Jeju, Part 2
Trip Start Jul 09, 2007
30Trip End Dec 20, 2007
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We met a South African guy in the lobby of the hostel who had rented a car the previous day and explored the island. On the big map he showed us his course of travel, and we showed him how much ground we covered on a scooter! We totally won that competition. Today we were to give our rear ends a rest, and take the bus to the beach. We stopped at a little bakery along the way for an almond bun and a red bean roll. After being sent from one bus depot to the next, we finally found our bus to Hallim Park. The bus was decked out in seventies style curtains and red leatherette seats. We passed our old familiar Wooden Sign (it's just a big wooden sign that says 'wooden sign'). We pick a woman up along the way. She had a baby in one of those sling-things wrapped around her, and a toddler tagging along. Both were taking turns screaming and carrying on. A few minutes into the ride, she pounded me on the shoulder and handed me two tangerines. I guess it was a peace offering for having to listen to her children
The beach was everything I had imagined it to be (or how the Jeju tourist book described it). Perfectly white sandy beach with black lava rocks, and the clearest blue water. The beach looked out to a nearby island, which stood out like an emerald stone on a blue silk sheet. We did our first real negotiating of the trip, and were able to get two tubes for just $5 (they go for $3 a piece). I don't really remember a time, since the trip began, that we really just relaxed. Lying on the tubes in the shallow water could not have felt any better. As I entered my Zen-like state, a group of bible camp kids had made their way over to us. Since arriving at the beach, we have been gawked at and even waved at, but these were the first brave souls to approach us.
Three adorable little girls (I think they said they were 10), told me that I was beautiful. After we began to make conversation, I suppose they began to get more comfortable with us. They began rubbing my legs and feet, and would just stare at me. One of the girls was enamored by Phil. She kept pointing to his chest, saying "very hairy!". We had to pull ourselves away from the kids to make it to the shore for some lunch. A small stand on the boardwalk offered corndogs, and I just had to try one. We found a little bar on the boardwalk which served mixed drinks out of Ziploc bags
When we got into the shower, back at the hostel, the effects of a day in the sun became apparent. Although Phil had applied spf 30 sunblock (all day), he was still burnt to a crisp. I had only applied some to my face, and managed to make it out with only a little redness. Seafood was the thought for dinner tonight, but trying to find a place in our budget would be the test. As we walked past one of the seaside restaurants, we saw a little dog who resembled my little Jolie. This was the place.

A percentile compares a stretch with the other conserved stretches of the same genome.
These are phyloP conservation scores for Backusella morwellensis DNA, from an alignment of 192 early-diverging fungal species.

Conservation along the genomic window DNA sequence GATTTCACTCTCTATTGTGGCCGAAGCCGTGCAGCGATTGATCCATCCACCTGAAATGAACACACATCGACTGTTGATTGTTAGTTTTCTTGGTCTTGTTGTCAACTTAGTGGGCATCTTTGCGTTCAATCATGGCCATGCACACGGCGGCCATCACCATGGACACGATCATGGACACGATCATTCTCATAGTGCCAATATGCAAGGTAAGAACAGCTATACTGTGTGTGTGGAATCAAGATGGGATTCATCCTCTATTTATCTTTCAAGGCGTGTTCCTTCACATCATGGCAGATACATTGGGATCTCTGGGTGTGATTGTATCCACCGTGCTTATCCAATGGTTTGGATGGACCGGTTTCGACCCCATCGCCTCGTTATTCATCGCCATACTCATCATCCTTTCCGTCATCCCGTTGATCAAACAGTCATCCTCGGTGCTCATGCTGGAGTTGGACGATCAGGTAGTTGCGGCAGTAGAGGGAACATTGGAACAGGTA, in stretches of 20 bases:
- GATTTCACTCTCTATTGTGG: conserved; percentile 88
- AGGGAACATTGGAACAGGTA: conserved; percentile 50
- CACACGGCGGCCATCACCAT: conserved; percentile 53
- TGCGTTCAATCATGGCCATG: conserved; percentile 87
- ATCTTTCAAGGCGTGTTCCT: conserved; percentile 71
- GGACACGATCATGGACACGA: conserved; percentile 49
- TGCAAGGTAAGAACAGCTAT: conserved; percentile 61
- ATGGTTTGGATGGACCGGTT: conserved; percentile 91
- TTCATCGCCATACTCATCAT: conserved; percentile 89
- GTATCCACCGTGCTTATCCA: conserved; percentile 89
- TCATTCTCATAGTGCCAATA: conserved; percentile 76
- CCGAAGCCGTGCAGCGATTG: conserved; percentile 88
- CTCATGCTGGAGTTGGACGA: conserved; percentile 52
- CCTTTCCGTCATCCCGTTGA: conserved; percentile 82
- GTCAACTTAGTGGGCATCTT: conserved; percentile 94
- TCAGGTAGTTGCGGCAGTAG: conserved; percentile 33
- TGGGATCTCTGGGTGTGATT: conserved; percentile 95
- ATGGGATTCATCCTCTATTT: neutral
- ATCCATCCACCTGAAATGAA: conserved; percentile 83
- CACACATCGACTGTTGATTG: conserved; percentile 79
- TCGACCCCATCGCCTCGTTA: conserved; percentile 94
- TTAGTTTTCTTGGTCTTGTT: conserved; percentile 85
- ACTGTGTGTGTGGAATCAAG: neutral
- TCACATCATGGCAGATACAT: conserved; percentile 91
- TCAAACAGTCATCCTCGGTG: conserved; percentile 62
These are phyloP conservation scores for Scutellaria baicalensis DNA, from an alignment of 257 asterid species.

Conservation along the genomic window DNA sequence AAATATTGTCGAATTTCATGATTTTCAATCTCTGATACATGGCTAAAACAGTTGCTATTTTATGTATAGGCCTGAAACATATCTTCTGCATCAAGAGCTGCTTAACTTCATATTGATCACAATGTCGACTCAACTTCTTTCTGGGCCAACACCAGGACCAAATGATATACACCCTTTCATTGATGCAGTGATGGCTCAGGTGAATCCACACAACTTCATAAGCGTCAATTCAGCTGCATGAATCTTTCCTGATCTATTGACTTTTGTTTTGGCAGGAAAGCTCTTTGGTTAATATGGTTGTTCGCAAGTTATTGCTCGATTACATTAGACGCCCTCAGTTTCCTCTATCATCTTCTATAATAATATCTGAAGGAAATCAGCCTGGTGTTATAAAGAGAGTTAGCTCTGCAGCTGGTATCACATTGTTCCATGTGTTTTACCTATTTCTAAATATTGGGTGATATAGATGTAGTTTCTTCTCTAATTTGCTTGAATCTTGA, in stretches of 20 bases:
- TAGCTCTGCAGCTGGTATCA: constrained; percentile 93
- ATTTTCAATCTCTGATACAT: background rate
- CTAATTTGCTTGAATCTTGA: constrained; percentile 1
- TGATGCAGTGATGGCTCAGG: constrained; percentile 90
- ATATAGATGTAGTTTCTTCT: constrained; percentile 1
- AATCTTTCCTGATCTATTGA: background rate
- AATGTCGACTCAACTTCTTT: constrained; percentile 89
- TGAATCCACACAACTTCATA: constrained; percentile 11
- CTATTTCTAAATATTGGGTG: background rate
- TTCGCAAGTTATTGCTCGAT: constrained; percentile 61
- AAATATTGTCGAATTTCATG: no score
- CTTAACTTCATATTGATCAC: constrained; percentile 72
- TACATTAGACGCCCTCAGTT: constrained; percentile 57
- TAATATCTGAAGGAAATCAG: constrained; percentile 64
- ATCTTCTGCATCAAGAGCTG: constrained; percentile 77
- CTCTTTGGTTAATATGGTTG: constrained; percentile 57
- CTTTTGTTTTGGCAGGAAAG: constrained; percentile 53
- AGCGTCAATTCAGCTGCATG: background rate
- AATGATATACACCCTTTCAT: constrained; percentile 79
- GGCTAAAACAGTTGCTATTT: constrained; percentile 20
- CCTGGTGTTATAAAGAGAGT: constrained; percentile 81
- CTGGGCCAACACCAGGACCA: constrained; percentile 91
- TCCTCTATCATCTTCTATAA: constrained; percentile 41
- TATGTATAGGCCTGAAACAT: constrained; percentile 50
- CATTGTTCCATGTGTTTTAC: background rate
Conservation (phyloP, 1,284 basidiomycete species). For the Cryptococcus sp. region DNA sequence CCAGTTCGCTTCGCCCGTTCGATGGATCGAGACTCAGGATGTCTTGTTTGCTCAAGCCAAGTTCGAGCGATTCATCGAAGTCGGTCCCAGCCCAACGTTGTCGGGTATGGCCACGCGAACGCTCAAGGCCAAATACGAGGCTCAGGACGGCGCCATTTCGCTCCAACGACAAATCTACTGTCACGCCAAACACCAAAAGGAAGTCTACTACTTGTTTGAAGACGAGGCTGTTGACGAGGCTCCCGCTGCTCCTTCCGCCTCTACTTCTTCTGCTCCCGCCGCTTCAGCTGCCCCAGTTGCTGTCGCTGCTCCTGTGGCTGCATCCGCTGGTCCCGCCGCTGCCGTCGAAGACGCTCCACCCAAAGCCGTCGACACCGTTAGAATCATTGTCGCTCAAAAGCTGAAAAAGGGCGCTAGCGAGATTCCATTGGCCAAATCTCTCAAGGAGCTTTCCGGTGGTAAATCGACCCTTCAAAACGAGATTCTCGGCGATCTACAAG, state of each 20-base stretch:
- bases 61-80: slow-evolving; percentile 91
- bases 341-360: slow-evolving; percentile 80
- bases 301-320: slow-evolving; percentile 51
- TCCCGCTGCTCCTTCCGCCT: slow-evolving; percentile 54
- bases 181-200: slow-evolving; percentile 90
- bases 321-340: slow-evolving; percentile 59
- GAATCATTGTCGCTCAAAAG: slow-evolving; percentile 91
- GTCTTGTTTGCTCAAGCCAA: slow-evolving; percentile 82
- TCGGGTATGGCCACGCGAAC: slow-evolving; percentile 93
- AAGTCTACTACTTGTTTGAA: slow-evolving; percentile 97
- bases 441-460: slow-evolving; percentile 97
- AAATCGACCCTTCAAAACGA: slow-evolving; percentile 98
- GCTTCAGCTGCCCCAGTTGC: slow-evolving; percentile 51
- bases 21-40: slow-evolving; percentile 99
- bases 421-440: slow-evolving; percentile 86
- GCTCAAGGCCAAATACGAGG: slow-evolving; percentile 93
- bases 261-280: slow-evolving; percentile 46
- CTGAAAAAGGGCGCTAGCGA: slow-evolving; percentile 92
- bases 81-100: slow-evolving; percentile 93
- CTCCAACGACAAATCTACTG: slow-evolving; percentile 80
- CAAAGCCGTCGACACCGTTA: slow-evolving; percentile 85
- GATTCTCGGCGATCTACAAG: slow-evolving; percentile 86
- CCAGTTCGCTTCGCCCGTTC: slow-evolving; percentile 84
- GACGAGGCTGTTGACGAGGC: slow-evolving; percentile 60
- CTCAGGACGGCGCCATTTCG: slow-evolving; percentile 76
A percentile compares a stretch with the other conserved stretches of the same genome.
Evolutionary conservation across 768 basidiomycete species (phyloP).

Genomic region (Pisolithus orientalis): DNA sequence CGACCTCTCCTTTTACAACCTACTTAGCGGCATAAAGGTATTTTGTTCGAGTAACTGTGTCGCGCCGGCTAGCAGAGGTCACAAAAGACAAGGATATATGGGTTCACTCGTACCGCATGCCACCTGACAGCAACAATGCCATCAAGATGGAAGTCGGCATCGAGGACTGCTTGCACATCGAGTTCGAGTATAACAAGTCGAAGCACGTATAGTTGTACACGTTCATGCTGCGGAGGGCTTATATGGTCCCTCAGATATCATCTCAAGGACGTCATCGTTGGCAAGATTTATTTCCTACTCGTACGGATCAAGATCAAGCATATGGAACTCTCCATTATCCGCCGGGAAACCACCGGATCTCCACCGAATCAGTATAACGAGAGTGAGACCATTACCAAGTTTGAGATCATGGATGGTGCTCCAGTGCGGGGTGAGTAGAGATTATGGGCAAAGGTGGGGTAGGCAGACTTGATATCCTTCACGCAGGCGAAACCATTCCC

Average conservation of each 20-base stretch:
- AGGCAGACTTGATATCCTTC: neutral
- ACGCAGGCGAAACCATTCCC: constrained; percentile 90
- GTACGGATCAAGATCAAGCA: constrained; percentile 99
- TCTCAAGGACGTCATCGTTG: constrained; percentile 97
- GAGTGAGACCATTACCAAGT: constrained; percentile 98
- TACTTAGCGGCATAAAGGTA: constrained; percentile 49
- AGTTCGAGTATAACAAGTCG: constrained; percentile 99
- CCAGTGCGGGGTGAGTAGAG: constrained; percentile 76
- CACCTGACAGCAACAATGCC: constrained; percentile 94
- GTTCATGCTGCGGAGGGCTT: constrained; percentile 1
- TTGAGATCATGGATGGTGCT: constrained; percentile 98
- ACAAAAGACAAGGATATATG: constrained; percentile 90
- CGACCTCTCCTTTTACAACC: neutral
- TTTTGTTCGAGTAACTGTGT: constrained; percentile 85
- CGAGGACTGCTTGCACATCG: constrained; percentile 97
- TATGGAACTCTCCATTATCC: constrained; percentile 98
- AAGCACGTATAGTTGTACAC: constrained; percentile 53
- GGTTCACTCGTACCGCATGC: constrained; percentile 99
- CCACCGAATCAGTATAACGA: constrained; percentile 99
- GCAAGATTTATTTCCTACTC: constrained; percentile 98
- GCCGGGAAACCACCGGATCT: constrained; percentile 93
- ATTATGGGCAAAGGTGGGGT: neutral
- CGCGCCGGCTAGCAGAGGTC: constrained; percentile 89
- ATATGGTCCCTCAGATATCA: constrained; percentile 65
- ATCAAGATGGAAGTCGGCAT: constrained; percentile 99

We had to experience (at least once) one of the local seaside restaurants that suck touristos like us in with outdoor seating and large tanks of live crustaceans and colorful fish made to order. We made our way down the street passing a couple hawkers seeking to pull us in until we almost stepped on a very cute shitzu (reminding Michelle of her beloved Jolie at home) and her playmate, an older Maltese. (I know, not the best way to choose a restaurant but their prices were better than the others and the staff had a charm about them)
My goal was to sample to the abalone congi (or rice porridge) JeJu was famous for
They started us with a panchon of tempura squid, seaweed, starchy vegetables, coleslaw in a cream sauce and large sardine like fish served at room temperature. Fishy with tons of little scales but very good. The usual suspects of kimchi, seaweed, spinach, fried tofu skin and a couple others would accompany the meal.
Just as the Lonely Planet warned the bits of Abalone were almost invisible. The broth and rice had that sea urchin-crustaceon delicious flavor but no chewy pieces. Oh well. Michelle's snapper, though a bit overly salted for my taste, had that sea burst freshness you look for in a place like this. (This was to be expected as the poor guy was alive just a couple minutes beforehand). I was dared to eat a fish eye and lovingly obliged.
Upon arrival, we noticed the walls were covered in diner's graffiti. We'd seen this in a couple other places but weren't sure it was so common. Upon completing the meal, Michelle carved out a "we were here in 07...." that will remain indefinitely. We were very proud that it was the first statement written in English throughout the place
Day 18- A trip to the capital...
The day started with the 516 bus through the mountains. It was a wild ride to say the least. The winding road was barely wide enough for two-way traffic, so when we saw the on-coming buses barreling around the same sharp curves (also doing 50mph), we were scared. Surprisingly enough, we were still hungry when we arrived in Jeju-si, the main city on the island. We found a Mr. Pizza as we exited the bus (we both had been secretly hoping to try it). Now, Mr. Pizza could be compared with a Pizza Hut in NY. Eat-in, waiter service, serving specialty pizzas. The comparison would go out the window after that. I went to wash my hands after entering the restaurant, and I almost collapsed after seeing their facilities. A rose petal-shaped sink sat amongst the hand painted flowers on the walls.